It took months for bosses and employees to adjust to working remotely in the pandemic. The next era of work might be even more messy.
Companies are laying down new rules and setting expectations for hybrid work as some workers come back in and others remain out of office. At JPMorgan Chase & Co., employees on some teams can schedule work-from-home days, but not on Mondays or Fridays. At Salesforce.com Inc. offices that have reopened, Thursdays are proving to be the most popular in-office day, creating high demand for meeting rooms and collaboration spaces, and prompting the company to rethink its office design.
Executives at PricewaterhouseCoopers LLP have voiced worries that workers who stay remote could wind up as second-class corporate citizens, falling behind in promotions and pay, so the company plans to track rates of advancement for office-based and remote staff in an effort to make sure nobody lags behind.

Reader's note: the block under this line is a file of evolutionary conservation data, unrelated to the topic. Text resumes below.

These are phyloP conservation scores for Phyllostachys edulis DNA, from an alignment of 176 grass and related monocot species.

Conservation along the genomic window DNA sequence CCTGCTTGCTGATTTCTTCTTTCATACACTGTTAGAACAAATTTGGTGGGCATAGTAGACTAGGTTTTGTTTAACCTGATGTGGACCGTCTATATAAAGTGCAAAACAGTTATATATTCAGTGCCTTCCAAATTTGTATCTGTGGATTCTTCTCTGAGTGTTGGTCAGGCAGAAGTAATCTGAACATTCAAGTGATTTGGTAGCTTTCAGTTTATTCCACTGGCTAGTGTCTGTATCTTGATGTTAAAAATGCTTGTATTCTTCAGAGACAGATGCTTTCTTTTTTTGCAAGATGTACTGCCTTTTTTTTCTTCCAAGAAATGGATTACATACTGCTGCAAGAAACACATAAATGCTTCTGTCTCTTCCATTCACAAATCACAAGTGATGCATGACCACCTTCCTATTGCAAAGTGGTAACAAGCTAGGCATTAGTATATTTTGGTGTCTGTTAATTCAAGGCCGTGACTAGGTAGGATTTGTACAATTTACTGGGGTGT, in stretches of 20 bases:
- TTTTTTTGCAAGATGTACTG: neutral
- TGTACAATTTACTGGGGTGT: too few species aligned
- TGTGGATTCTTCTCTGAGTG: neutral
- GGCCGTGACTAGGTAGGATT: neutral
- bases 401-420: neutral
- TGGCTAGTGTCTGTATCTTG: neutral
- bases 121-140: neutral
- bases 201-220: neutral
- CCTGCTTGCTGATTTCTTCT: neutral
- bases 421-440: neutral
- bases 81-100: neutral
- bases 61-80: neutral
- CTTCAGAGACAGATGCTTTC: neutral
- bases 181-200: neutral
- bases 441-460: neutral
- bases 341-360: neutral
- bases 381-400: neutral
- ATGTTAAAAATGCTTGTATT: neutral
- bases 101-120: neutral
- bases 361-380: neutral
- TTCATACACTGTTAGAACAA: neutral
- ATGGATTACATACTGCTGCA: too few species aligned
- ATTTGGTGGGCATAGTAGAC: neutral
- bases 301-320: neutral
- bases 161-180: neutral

After months of discussions, big employers from Humana Inc. in Louisville, Ky., to Nike Inc. near Portland, Ore., say they are cementing plans to return to corporate complexes after Labor Day—in some cases relaxing capacity restrictions—while also promising employees some measure of flexibility in where they work.
Covid-19 isn’t the only factor weighing on workplaces. Many managers now worry about a brain drain from their ranks. Some companies that are hiring say they can’t find knowledge workers willing to come into an office five days a week, according to chief executives, human-resource chiefs and recruiters.
OnSolve LLC, a software company based in Alpharetta, Ga., is hiring for about 90 new positions this year. Chief Executive Mark Herrington says he is eager for office life to return to normal, but a number of applicants, particularly in technical and engineering roles, have insisted on having the option to work from home at least some of the time.